A white salon with a Gauguin is on the other side of the T beyond the red salon.  In addition to a children's dining room, there is a principal dining room with a parquet floor and paneling from Madame Tallien's era.  Empire period Puyforcat gilt-silver vessels, part of a whole collection bought at auction and presented to the Louvre as a gift, are displayed in the dining room along with Meissen and Sèvres porcelain and Chelsea tureens and more paintings.
The Puyforcat gilt-silver at Chanaleilles.
Image: "Connaissance Des Arts" Novembre 1960
Hollywood film star Edward G. Robinson provided about sixty Impressionist paintings from his collection through New York's Knoedler Galleries, sold to Niarchos in 1957 for $3,125,00 to satisfy community property terms of his divorce settlement.
Emilio Terry's display gallery
for the classical collection at Chanaleilles.
Photo by Jerome Zerbe
A special room was created by Emilio Terry in the neo-classical style with bold ebonized and gilt columns on mahogany plinths.  This architectural framework displayed the Niarchos collection of classical pottery and sculpture fragments. 
The Pompeian bathroom at Chanalleilles.
Photo by Jerome Zerbe
Madame Tallien's bathroom with Pompeian style mosaics and a classical bathtub carved from a block of granite was restored.

It is believed that Niarchos' 61 year old son Philip, an active but low-profile collector of contemporary art, still owns and occupies the house.  In 2001, eight works of art described as from a "private collection" were sold by Christie's for more than $10 million; they were paintings by Pierre Bonnard, Eugene Boudin, Jean-Baptiste-Camille Corot, Renoir, Georges Rouault and Maurice Utrillo thought to have been sold from Chanaleilles to settle a legal dispute among the heirs.  In 2005, a large part of what is believed to be the Stravos Niarchos collection, estimated at a value of more than $250 million, was given to Kunsthaus Zurich on long-term loan.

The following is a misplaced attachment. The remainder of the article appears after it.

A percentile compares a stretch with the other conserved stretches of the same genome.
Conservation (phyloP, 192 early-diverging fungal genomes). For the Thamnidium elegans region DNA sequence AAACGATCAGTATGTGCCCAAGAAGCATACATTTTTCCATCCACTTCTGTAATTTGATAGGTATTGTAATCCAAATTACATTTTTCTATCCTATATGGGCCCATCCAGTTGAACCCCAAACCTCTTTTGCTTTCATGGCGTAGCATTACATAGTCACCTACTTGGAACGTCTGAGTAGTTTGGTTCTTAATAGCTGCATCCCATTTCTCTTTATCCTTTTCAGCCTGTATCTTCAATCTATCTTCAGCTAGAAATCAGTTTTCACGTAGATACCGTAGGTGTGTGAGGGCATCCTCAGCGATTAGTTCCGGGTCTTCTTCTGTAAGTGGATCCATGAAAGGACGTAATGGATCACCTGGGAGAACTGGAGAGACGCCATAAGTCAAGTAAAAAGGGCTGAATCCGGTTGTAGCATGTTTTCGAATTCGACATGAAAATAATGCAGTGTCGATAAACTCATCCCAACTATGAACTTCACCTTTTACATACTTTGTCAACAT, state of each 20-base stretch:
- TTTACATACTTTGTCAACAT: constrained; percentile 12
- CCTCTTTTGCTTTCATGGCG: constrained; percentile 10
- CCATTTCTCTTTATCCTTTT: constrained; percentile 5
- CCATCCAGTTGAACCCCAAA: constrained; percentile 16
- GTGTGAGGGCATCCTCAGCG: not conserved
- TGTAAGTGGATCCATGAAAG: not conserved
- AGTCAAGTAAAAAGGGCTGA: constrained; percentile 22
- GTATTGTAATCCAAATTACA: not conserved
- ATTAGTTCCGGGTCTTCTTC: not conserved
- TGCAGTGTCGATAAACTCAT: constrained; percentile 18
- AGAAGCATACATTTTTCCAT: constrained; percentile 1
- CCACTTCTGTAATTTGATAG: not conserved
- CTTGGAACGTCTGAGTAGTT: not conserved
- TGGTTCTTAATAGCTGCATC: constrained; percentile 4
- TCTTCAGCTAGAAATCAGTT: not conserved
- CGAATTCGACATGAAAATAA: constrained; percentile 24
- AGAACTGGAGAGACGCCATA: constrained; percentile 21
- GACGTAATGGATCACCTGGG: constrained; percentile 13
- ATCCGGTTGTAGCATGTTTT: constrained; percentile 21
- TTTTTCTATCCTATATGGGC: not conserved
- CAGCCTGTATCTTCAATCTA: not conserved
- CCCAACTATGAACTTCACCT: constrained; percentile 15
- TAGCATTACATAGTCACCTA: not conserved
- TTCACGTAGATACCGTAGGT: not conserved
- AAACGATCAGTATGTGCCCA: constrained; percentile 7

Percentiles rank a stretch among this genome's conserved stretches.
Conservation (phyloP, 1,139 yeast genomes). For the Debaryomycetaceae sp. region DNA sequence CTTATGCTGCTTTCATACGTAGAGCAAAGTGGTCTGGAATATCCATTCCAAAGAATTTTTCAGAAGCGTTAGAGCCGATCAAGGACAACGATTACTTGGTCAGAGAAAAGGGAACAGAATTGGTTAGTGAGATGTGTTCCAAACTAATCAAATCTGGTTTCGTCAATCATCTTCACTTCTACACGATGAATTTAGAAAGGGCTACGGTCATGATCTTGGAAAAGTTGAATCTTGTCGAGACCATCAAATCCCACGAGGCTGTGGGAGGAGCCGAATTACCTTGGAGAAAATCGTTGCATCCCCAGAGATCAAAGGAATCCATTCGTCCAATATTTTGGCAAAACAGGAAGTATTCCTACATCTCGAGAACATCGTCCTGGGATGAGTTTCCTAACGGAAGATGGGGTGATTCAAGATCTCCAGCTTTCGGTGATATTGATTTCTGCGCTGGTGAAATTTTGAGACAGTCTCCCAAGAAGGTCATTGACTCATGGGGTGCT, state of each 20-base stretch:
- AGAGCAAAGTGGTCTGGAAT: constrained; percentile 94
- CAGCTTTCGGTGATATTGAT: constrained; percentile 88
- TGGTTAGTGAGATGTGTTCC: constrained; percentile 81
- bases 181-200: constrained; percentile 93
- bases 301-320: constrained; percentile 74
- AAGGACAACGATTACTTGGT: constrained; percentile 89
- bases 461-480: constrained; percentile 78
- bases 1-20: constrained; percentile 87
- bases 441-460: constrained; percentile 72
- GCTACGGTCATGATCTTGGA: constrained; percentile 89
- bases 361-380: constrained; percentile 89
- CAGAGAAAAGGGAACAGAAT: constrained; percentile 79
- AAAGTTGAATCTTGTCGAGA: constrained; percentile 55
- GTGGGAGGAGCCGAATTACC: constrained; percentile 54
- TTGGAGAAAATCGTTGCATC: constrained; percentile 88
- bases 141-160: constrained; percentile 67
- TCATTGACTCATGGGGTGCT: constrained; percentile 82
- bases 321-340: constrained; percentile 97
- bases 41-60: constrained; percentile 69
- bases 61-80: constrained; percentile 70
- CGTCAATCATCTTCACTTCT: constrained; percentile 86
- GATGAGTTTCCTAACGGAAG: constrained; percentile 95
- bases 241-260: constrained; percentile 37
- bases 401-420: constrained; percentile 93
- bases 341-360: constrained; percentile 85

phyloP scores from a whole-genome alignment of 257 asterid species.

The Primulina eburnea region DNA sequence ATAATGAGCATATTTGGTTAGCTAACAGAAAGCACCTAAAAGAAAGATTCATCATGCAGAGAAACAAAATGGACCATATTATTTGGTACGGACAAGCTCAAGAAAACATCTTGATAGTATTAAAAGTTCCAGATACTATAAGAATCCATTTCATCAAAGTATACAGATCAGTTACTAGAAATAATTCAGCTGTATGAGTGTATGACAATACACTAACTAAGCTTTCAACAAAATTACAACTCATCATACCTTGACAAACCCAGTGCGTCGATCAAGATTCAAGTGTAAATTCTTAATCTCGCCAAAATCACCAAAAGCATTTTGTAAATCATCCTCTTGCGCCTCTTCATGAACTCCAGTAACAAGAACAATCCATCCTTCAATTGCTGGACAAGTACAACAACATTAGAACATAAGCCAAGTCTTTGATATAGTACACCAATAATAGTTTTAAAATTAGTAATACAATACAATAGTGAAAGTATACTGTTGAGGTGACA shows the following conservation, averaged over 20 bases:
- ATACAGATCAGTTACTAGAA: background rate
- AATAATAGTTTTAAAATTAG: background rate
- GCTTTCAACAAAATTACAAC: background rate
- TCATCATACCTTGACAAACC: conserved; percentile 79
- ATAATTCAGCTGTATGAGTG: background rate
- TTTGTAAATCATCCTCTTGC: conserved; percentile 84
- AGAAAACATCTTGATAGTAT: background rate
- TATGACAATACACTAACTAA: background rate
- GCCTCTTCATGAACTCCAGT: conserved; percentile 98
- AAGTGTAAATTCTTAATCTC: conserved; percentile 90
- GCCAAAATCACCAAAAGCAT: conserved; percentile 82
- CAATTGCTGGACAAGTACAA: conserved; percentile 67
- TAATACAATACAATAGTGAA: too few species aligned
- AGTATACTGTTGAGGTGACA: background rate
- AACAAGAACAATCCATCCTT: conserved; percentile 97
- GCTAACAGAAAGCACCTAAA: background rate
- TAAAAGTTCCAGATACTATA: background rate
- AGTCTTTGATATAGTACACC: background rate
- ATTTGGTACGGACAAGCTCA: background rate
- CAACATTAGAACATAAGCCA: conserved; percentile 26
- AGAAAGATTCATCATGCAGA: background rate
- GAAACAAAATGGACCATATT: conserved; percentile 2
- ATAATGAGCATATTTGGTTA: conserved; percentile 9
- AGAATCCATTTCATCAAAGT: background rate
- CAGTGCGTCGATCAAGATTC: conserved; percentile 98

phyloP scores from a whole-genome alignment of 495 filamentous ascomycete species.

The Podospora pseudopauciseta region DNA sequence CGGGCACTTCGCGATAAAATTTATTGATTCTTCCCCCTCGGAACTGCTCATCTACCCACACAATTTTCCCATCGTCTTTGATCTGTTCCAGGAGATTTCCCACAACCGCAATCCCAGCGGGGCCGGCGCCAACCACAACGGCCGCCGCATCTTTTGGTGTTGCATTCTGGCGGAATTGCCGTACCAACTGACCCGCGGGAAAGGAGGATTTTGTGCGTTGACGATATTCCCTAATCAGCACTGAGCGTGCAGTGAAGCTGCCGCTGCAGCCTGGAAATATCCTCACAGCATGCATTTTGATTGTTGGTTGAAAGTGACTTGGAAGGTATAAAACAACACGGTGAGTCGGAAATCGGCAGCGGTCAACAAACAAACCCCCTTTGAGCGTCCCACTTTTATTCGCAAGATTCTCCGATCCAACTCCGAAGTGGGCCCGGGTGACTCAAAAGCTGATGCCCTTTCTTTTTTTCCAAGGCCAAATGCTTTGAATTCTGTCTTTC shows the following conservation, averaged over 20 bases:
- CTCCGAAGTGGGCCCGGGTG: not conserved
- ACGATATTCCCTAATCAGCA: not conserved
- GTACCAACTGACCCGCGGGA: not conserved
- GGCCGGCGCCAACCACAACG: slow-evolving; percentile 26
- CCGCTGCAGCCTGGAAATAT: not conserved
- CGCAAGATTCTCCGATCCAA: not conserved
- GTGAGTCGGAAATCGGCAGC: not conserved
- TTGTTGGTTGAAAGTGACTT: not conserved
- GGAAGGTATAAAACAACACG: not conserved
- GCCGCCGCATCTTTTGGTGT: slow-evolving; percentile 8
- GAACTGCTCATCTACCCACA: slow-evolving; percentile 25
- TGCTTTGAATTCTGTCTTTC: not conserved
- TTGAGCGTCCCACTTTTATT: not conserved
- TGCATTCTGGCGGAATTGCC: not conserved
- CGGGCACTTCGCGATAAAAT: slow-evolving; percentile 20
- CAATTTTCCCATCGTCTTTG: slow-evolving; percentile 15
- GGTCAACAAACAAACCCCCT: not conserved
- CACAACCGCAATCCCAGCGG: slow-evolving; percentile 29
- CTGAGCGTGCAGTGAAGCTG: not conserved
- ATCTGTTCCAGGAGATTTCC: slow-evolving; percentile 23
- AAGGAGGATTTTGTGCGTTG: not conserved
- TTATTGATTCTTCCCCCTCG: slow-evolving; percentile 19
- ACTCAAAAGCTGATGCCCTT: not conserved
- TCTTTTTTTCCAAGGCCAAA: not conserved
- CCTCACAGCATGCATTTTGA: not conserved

The photos from LES PAVILLONS OF THE EIGHTEENTH CENTURY are by Jerome Zerbe and the text from that book provided some of the history of the house.  Now out of print, used copies are available through The Devoted Classicist Library.

Unfortunately, there are currently no good English-language books about Emilio Terry now in print.  For more about the legendary design firm Maison Jansen, read JANSEN by James Archer Abbott.